The next person to approach Joudeh was Khaled Atari, a Palestinian businessman with a bank in Ramallah, someone considered close to the PA, particularly to its intelligence chief, Majed Faraj, a candidate to take over from Abbas one day.
“I don’t know Atari but I looked into it – I went to Adnan Husseini, the PA’s minister for Jerusalem affairs, and to other officials,” Joudeh says.
“They all said they knew him personally and that he’s clean. No one had anything bad to say about him. I met him at the best restaurants in Ramallah and I saw how people treated him. You felt you were sitting with someone with status.”
Atari was not immediately available for comment.
The deal was signed in 2016 and the house was sold to Atari for $2.5 million. Atari transferred the title from his name to a company called Daho Holdings, registered on a Caribbean island, a tax haven. Settler activists are known for using such havens to conceal the identity of the buyer and seller.
Joudeh didn’t find anything suspicious. The buyer told him he wanted to save on taxes. He says that until he got the call from his neighbors he didn’t imagine that Atari was connected to settlers. His next call was to Atari.
“I told him that there were settlers in the house,” Joudeh says. “He wasn’t fazed; he said it was early and he’d call the next day. He hasn’t called since.”
The two met during a mediation procedure conducted by family chiefs in East Jerusalem, led by Sheikh Abdullah Alqam of the Shoafat refugee camp. The procedure was public and conducted on Facebook. Atari tried to defend himself, claiming he bought the house under Elsalameen’s instructions. Elsalameen vehemently denies this.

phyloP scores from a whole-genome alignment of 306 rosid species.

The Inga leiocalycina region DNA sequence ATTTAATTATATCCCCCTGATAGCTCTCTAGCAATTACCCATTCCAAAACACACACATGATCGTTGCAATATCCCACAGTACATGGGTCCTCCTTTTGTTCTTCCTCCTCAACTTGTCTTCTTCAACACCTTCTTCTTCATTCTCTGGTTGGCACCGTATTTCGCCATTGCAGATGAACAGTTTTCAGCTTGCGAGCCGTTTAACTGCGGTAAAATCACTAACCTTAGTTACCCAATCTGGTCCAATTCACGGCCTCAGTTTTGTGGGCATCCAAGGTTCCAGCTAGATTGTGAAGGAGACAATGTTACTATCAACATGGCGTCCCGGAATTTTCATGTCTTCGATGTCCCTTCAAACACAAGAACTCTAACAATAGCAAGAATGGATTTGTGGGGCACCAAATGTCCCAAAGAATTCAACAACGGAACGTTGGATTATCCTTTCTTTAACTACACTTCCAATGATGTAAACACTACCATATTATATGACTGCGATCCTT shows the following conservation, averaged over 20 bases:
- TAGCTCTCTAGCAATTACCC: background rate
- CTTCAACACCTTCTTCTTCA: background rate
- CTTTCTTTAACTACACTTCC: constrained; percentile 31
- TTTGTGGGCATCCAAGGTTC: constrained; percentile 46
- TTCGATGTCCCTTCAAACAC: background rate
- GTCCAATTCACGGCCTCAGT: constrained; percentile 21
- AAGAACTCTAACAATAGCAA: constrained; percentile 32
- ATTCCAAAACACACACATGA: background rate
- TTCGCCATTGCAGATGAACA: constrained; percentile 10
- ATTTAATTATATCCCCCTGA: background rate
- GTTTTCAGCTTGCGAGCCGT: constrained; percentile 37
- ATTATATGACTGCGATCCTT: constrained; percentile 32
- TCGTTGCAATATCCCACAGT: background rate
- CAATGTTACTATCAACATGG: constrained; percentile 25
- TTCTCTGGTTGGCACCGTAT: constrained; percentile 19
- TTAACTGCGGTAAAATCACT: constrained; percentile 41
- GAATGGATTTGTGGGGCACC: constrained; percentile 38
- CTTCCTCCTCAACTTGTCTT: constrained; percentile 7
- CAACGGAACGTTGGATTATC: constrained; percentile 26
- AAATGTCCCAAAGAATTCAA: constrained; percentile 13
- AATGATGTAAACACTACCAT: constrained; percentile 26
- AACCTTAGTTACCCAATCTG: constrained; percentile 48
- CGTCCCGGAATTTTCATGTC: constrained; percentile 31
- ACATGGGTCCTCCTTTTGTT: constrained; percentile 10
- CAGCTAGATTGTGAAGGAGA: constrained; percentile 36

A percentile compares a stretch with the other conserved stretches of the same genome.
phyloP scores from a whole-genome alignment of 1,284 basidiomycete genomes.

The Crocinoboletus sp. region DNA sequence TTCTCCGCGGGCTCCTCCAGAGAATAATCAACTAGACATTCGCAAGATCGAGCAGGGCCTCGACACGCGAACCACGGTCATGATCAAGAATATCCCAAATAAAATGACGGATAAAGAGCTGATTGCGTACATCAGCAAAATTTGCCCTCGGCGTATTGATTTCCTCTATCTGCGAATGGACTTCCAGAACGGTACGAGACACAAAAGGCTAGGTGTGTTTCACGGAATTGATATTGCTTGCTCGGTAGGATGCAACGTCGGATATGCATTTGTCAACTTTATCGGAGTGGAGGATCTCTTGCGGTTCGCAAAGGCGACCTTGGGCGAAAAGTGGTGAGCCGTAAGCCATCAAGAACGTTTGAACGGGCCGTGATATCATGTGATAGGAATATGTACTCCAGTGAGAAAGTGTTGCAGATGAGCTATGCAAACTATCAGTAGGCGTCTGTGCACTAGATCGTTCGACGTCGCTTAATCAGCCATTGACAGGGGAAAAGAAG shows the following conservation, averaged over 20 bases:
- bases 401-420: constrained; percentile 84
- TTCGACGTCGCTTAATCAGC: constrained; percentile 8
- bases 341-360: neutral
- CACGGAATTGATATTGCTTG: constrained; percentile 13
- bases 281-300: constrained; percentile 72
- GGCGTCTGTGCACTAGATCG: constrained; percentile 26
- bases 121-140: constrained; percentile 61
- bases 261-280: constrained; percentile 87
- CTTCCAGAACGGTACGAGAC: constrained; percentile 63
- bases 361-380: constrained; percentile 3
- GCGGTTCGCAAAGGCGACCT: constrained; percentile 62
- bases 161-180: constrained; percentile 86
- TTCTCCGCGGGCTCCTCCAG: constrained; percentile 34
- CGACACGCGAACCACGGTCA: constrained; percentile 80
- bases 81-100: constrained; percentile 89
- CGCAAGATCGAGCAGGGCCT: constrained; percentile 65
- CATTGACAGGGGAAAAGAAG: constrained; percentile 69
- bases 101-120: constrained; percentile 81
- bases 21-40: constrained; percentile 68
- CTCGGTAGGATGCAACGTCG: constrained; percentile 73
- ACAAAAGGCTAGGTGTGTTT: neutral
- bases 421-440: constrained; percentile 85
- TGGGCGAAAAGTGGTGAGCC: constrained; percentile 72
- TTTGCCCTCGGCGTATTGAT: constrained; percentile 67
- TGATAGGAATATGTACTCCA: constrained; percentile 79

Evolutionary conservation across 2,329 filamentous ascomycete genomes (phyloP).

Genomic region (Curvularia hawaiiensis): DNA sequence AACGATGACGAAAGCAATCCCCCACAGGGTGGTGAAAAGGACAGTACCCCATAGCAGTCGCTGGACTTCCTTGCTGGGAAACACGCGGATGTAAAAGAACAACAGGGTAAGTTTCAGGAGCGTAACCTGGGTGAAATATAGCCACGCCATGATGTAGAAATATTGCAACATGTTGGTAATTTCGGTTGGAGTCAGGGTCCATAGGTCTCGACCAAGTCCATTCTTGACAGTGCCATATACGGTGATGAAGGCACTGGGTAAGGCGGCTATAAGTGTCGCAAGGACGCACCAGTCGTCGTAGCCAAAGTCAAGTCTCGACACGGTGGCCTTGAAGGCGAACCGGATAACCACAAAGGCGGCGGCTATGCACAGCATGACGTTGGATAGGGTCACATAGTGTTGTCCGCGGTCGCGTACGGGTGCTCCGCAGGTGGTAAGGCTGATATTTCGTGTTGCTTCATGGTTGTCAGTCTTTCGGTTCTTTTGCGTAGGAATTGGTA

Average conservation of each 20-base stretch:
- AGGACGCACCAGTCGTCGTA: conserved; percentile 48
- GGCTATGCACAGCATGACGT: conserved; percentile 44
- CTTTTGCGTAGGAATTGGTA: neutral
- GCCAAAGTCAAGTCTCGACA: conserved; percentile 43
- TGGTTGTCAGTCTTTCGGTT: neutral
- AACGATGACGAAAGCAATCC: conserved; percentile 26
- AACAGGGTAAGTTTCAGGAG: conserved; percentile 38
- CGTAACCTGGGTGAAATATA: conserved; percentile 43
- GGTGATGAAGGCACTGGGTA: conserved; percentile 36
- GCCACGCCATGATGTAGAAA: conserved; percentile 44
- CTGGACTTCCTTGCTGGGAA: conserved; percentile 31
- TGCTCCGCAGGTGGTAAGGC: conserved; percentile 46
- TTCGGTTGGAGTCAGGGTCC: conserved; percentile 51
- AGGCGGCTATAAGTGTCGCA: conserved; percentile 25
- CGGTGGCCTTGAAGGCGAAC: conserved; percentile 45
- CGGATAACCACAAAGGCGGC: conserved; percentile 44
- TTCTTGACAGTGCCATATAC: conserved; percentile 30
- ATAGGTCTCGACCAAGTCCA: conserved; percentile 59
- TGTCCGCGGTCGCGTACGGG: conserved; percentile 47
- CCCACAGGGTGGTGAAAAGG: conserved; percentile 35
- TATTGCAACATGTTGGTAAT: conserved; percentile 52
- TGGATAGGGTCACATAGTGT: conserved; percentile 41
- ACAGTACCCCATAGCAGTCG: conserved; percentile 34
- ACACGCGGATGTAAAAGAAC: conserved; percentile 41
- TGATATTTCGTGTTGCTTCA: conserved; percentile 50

The mediator, Alqam, is inclined to believe Joudeh. “I think Joudeh is clean and Atari was the one who sold,” Alqam says. “I have a document at home showing that Atari paid property tax and the water and electricity bills, all in his name. He said he wanted the house for his daughter and then we saw settlers moving in.”
Joudeh adds: “If Elsalameen wanted to buy the house, what did he need Atari for? He just needed to transfer the money to me; we already had an agreement.”
But the mediation was halted after Atari complained that he was being threatened. The police arrested Alqam and he was forbidden to continue handling the issue. “Someone high up is protecting him,” Joudeh says, referring to a temporal, not a religious, power. “Behind him is a big secret that only he knows about.”
Meanwhile, the storm around Joudeh continues. Last week his extended family announced that the keys would be taken from him and given to another family member until the issue was cleared up. Joudeh says this is a family branch in Jordan that has no say in the matter, so he still goes to the church every day.
“I didn’t run away and I’m not hiding. I sold the house openly, to a person recommended by everybody. I constantly think of ways of getting out of this mess,” Joudeh says.
“Journalists and people on the street have condemned me to death without asking me about it. No one has approached me to find out the truth,” he adds.
“I have an honored position and I’ve always fought to retain our family’s reputation. We’re the oldest family in the city – would I sully our name so easily? I repeat, I’m innocent. God knows I’m innocent.”